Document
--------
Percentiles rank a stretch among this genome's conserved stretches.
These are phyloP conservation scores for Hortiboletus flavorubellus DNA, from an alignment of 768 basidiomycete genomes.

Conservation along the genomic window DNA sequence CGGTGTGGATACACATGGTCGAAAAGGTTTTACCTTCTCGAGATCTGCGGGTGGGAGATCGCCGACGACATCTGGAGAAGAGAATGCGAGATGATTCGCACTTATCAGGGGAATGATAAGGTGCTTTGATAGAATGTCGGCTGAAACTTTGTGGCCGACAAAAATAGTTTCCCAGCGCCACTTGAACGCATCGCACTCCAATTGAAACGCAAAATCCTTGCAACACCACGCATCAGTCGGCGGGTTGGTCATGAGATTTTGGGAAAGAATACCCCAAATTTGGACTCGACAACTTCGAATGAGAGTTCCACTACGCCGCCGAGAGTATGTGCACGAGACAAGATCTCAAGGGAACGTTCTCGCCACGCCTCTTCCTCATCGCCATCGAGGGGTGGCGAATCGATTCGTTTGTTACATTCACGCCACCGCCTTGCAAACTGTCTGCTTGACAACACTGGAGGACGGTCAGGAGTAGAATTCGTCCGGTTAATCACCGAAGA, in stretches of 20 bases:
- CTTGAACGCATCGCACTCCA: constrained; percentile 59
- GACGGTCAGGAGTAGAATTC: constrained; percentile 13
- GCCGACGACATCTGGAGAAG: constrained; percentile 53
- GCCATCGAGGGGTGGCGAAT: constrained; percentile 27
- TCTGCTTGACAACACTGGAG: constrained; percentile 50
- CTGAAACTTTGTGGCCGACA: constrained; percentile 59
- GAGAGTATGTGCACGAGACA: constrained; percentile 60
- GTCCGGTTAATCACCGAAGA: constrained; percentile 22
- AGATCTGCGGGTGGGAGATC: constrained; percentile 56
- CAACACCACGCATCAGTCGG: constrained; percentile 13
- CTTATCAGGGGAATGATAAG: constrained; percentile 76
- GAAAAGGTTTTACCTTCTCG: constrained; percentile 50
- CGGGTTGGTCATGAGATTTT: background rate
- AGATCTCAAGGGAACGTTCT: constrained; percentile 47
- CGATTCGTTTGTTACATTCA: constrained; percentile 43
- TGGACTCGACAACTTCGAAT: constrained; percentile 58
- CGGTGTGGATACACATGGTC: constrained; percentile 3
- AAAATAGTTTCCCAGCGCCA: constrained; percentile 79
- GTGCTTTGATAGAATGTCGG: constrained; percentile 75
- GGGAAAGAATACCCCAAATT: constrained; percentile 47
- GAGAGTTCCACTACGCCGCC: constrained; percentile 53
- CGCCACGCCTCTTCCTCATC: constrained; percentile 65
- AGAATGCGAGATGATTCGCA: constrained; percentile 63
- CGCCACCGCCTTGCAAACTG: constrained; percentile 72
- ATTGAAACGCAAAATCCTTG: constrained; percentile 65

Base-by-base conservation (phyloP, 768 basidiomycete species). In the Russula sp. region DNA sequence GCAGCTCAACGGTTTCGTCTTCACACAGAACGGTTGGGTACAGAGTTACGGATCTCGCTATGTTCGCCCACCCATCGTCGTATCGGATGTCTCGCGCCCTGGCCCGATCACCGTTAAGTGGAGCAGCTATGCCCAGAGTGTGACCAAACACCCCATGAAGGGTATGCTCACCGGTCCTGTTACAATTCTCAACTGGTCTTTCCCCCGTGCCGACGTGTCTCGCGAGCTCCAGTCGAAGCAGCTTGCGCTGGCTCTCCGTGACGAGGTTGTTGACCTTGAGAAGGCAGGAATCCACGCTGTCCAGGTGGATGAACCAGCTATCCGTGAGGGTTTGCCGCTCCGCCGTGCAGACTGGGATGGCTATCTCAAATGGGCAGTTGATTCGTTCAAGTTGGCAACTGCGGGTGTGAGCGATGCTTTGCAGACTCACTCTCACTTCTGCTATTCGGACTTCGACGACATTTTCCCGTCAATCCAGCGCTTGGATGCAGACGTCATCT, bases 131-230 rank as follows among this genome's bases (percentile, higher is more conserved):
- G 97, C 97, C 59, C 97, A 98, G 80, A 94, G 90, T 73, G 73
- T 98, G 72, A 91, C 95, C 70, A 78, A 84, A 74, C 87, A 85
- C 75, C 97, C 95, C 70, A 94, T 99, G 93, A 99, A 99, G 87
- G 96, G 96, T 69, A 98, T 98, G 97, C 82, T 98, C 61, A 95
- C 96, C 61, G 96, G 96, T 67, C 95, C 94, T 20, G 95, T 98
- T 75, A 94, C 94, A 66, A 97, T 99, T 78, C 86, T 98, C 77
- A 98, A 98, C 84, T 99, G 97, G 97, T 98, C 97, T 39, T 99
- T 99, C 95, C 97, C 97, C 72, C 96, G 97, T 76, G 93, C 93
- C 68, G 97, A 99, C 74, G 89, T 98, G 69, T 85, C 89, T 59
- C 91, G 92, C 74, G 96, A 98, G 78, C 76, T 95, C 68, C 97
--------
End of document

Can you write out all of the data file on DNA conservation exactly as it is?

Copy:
Percentiles rank a stretch among this genome's conserved stretches.
These are phyloP conservation scores for Hortiboletus flavorubellus DNA, from an alignment of 768 basidiomycete genomes.

Conservation along the genomic window DNA sequence CGGTGTGGATACACATGGTCGAAAAGGTTTTACCTTCTCGAGATCTGCGGGTGGGAGATCGCCGACGACATCTGGAGAAGAGAATGCGAGATGATTCGCACTTATCAGGGGAATGATAAGGTGCTTTGATAGAATGTCGGCTGAAACTTTGTGGCCGACAAAAATAGTTTCCCAGCGCCACTTGAACGCATCGCACTCCAATTGAAACGCAAAATCCTTGCAACACCACGCATCAGTCGGCGGGTTGGTCATGAGATTTTGGGAAAGAATACCCCAAATTTGGACTCGACAACTTCGAATGAGAGTTCCACTACGCCGCCGAGAGTATGTGCACGAGACAAGATCTCAAGGGAACGTTCTCGCCACGCCTCTTCCTCATCGCCATCGAGGGGTGGCGAATCGATTCGTTTGTTACATTCACGCCACCGCCTTGCAAACTGTCTGCTTGACAACACTGGAGGACGGTCAGGAGTAGAATTCGTCCGGTTAATCACCGAAGA, in stretches of 20 bases:
- CTTGAACGCATCGCACTCCA: constrained; percentile 59
- GACGGTCAGGAGTAGAATTC: constrained; percentile 13
- GCCGACGACATCTGGAGAAG: constrained; percentile 53
- GCCATCGAGGGGTGGCGAAT: constrained; percentile 27
- TCTGCTTGACAACACTGGAG: constrained; percentile 50
- CTGAAACTTTGTGGCCGACA: constrained; percentile 59
- GAGAGTATGTGCACGAGACA: constrained; percentile 60
- GTCCGGTTAATCACCGAAGA: constrained; percentile 22
- AGATCTGCGGGTGGGAGATC: constrained; percentile 56
- CAACACCACGCATCAGTCGG: constrained; percentile 13
- CTTATCAGGGGAATGATAAG: constrained; percentile 76
- GAAAAGGTTTTACCTTCTCG: constrained; percentile 50
- CGGGTTGGTCATGAGATTTT: background rate
- AGATCTCAAGGGAACGTTCT: constrained; percentile 47
- CGATTCGTTTGTTACATTCA: constrained; percentile 43
- TGGACTCGACAACTTCGAAT: constrained; percentile 58
- CGGTGTGGATACACATGGTC: constrained; percentile 3
- AAAATAGTTTCCCAGCGCCA: constrained; percentile 79
- GTGCTTTGATAGAATGTCGG: constrained; percentile 75
- GGGAAAGAATACCCCAAATT: constrained; percentile 47
- GAGAGTTCCACTACGCCGCC: constrained; percentile 53
- CGCCACGCCTCTTCCTCATC: constrained; percentile 65
- AGAATGCGAGATGATTCGCA: constrained; percentile 63
- CGCCACCGCCTTGCAAACTG: constrained; percentile 72
- ATTGAAACGCAAAATCCTTG: constrained; percentile 65

Base-by-base conservation (phyloP, 768 basidiomycete species). In the Russula sp. region DNA sequence GCAGCTCAACGGTTTCGTCTTCACACAGAACGGTTGGGTACAGAGTTACGGATCTCGCTATGTTCGCCCACCCATCGTCGTATCGGATGTCTCGCGCCCTGGCCCGATCACCGTTAAGTGGAGCAGCTATGCCCAGAGTGTGACCAAACACCCCATGAAGGGTATGCTCACCGGTCCTGTTACAATTCTCAACTGGTCTTTCCCCCGTGCCGACGTGTCTCGCGAGCTCCAGTCGAAGCAGCTTGCGCTGGCTCTCCGTGACGAGGTTGTTGACCTTGAGAAGGCAGGAATCCACGCTGTCCAGGTGGATGAACCAGCTATCCGTGAGGGTTTGCCGCTCCGCCGTGCAGACTGGGATGGCTATCTCAAATGGGCAGTTGATTCGTTCAAGTTGGCAACTGCGGGTGTGAGCGATGCTTTGCAGACTCACTCTCACTTCTGCTATTCGGACTTCGACGACATTTTCCCGTCAATCCAGCGCTTGGATGCAGACGTCATCT, bases 131-230 rank as follows among this genome's bases (percentile, higher is more conserved):
- G 97, C 97, C 59, C 97, A 98, G 80, A 94, G 90, T 73, G 73
- T 98, G 72, A 91, C 95, C 70, A 78, A 84, A 74, C 87, A 85
- C 75, C 97, C 95, C 70, A 94, T 99, G 93, A 99, A 99, G 87
- G 96, G 96, T 69, A 98, T 98, G 97, C 82, T 98, C 61, A 95
- C 96, C 61, G 96, G 96, T 67, C 95, C 94, T 20, G 95, T 98
- T 75, A 94, C 94, A 66, A 97, T 99, T 78, C 86, T 98, C 77
- A 98, A 98, C 84, T 99, G 97, G 97, T 98, C 97, T 39, T 99
- T 99, C 95, C 97, C 97, C 72, C 96, G 97, T 76, G 93, C 93
- C 68, G 97, A 99, C 74, G 89, T 98, G 69, T 85, C 89, T 59
- C 91, G 92, C 74, G 96, A 98, G 78, C 76, T 95, C 68, C 97